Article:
When Tidelands Oil Production Company took over operation of portions of the Wilmington Field, they found field maintenance being performed in a reactive, "firefighting" mode. Eighty percent of work was unplanned and unscheduled. Preventive maintenance occupied less than 5% of mechanical and electrical/instrument man-hours worked. Maintenance work force productivity was low.

This paper describes how this company remedied this situation through supervisory training and implementation of a manual, and later computerized, maintenance management system. Operating in a more effective "planning/scheduling" mode, unscheduled work is Dow well below 20% and preventive maintenance occupies as much as 40% of mechanical and electrical/instrument man-hours. These improvements were accomplished while operating with manpower well below historical levels.


With the drop in oil prices in the mid 1980's, the managers of petroleum production companies were compelled to scrutinize all expenditures, including labor costs. This brought to the forefront the question of worker productivity, and the management and staffing of the maintenance function.

Prior to this, little attention was paid to the maintenance function (mechanics, electricians, instrument specialists and gangs) except when equipment breakdowns affected production. A "good" maintenance department was one which was ready to get a well back on or a plant back up at a moment's notice, regardless of the number of workers it had or what else they accomplished.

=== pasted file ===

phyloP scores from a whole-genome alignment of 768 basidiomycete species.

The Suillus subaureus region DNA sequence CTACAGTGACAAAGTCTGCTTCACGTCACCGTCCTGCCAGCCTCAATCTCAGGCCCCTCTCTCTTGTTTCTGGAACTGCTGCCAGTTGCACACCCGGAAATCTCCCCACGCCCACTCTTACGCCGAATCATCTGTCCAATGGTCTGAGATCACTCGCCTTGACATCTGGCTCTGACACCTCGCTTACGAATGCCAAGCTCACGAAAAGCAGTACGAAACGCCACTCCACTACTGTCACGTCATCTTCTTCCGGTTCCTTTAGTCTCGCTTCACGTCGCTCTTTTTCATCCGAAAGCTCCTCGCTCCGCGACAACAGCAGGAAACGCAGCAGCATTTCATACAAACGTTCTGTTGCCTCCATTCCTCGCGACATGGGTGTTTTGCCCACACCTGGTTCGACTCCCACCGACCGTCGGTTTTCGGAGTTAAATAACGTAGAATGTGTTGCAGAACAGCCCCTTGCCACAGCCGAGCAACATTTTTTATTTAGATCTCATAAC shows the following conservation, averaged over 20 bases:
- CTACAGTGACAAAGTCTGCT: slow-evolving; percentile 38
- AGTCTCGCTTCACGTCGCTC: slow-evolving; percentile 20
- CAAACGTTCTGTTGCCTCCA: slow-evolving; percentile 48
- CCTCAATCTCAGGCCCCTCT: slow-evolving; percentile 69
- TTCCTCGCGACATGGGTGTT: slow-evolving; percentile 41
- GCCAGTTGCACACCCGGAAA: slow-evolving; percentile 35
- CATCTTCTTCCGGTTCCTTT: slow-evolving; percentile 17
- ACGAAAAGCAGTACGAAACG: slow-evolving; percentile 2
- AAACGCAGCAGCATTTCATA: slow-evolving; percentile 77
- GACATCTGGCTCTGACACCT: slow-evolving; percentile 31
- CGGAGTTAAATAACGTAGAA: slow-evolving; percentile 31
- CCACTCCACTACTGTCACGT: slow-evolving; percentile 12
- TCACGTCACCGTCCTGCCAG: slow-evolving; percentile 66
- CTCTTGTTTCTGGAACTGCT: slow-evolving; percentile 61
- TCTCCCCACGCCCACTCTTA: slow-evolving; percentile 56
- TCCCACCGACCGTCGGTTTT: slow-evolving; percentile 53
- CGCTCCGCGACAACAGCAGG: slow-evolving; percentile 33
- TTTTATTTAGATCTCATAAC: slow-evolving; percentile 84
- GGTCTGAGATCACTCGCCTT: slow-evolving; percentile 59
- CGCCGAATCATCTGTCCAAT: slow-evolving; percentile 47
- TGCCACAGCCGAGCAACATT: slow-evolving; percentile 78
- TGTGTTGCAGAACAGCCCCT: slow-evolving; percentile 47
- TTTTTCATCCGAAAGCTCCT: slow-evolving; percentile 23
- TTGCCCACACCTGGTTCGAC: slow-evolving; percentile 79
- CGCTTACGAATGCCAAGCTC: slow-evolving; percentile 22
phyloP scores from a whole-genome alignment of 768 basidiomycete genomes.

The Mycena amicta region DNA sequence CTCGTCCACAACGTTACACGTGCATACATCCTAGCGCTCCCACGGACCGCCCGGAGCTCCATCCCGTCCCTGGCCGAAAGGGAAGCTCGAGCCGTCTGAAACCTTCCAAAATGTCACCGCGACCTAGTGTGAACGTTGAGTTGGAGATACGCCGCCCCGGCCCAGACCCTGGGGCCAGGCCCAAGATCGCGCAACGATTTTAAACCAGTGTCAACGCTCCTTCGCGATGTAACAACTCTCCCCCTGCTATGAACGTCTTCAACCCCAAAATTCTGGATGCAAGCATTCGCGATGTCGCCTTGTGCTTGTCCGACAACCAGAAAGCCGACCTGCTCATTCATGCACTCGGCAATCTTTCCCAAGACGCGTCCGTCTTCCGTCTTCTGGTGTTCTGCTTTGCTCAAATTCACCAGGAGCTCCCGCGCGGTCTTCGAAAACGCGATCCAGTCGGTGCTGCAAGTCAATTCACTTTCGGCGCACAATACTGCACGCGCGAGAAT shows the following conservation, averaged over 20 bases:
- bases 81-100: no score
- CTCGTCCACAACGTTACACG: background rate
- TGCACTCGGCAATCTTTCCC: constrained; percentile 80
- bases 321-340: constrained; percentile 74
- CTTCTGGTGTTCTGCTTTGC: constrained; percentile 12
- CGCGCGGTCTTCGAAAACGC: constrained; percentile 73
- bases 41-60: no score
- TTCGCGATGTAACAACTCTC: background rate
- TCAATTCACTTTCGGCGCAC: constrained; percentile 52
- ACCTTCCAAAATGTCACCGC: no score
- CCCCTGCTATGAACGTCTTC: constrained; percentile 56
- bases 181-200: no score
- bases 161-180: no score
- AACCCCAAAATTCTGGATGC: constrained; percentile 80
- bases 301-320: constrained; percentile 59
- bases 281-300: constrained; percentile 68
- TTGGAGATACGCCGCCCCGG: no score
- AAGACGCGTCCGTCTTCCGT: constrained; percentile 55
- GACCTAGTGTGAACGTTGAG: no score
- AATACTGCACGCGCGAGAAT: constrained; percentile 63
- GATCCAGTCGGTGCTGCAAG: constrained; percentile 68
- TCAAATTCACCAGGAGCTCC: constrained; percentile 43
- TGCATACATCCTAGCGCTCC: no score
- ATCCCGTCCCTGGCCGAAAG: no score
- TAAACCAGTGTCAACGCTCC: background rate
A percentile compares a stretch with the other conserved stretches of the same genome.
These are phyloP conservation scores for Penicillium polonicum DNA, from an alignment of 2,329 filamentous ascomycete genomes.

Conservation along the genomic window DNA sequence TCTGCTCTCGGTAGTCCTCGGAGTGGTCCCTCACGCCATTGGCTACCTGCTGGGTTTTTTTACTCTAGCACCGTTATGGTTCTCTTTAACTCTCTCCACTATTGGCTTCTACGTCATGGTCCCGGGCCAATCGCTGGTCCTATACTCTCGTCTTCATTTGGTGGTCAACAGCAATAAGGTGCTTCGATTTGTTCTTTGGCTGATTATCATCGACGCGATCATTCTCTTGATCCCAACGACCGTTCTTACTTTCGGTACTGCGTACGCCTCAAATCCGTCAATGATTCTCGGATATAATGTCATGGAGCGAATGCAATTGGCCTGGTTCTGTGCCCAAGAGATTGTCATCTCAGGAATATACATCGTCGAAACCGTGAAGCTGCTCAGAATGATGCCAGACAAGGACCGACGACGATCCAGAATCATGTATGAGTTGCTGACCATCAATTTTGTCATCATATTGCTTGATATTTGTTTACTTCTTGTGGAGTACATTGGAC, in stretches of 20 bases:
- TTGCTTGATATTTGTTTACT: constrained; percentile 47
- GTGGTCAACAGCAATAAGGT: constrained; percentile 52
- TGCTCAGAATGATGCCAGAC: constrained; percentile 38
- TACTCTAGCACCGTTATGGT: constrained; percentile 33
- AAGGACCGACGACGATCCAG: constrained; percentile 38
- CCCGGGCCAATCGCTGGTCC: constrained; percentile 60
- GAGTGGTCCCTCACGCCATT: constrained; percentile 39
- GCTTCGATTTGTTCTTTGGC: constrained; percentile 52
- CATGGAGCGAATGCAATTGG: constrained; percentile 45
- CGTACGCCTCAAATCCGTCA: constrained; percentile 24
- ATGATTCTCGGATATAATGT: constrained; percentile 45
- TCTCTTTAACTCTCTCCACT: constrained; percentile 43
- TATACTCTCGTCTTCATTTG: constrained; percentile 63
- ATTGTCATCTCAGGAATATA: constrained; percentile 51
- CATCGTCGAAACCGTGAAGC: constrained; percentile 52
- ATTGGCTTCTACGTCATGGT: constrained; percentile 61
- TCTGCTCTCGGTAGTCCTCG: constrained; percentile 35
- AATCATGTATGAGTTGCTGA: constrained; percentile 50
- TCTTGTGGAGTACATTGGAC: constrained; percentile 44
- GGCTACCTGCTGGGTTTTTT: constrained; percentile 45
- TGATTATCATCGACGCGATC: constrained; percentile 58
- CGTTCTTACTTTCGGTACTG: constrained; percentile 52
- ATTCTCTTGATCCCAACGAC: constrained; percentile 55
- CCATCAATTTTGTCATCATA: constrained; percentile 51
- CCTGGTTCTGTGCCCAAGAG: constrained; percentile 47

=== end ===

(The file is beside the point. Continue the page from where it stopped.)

In 1989, when new management took over operation of portions of the Wilmington Field owned by the City of Long Beach, State of California and other Working Interest Owners, they commissioned outside consultants to conduct an extensive organization study. This study showed, among other things, a maintenance function characterized by:

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    high levels of "emergency' work (estimated at 80% of all jobs done),

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    low levels of preventive maintenance (estimated at lessthan 5% of mechanical and electrical man-hours worked),

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    under-reporting of work needing to be done (only more serious problems were reported; minor problems were overlooked),

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    lack of planning and scheduling of jobs (evidenced by delays and interruptions in jobs underway), and underutilization of the maintenance work force (due to the factors named above, and the lack of communication of expectations).

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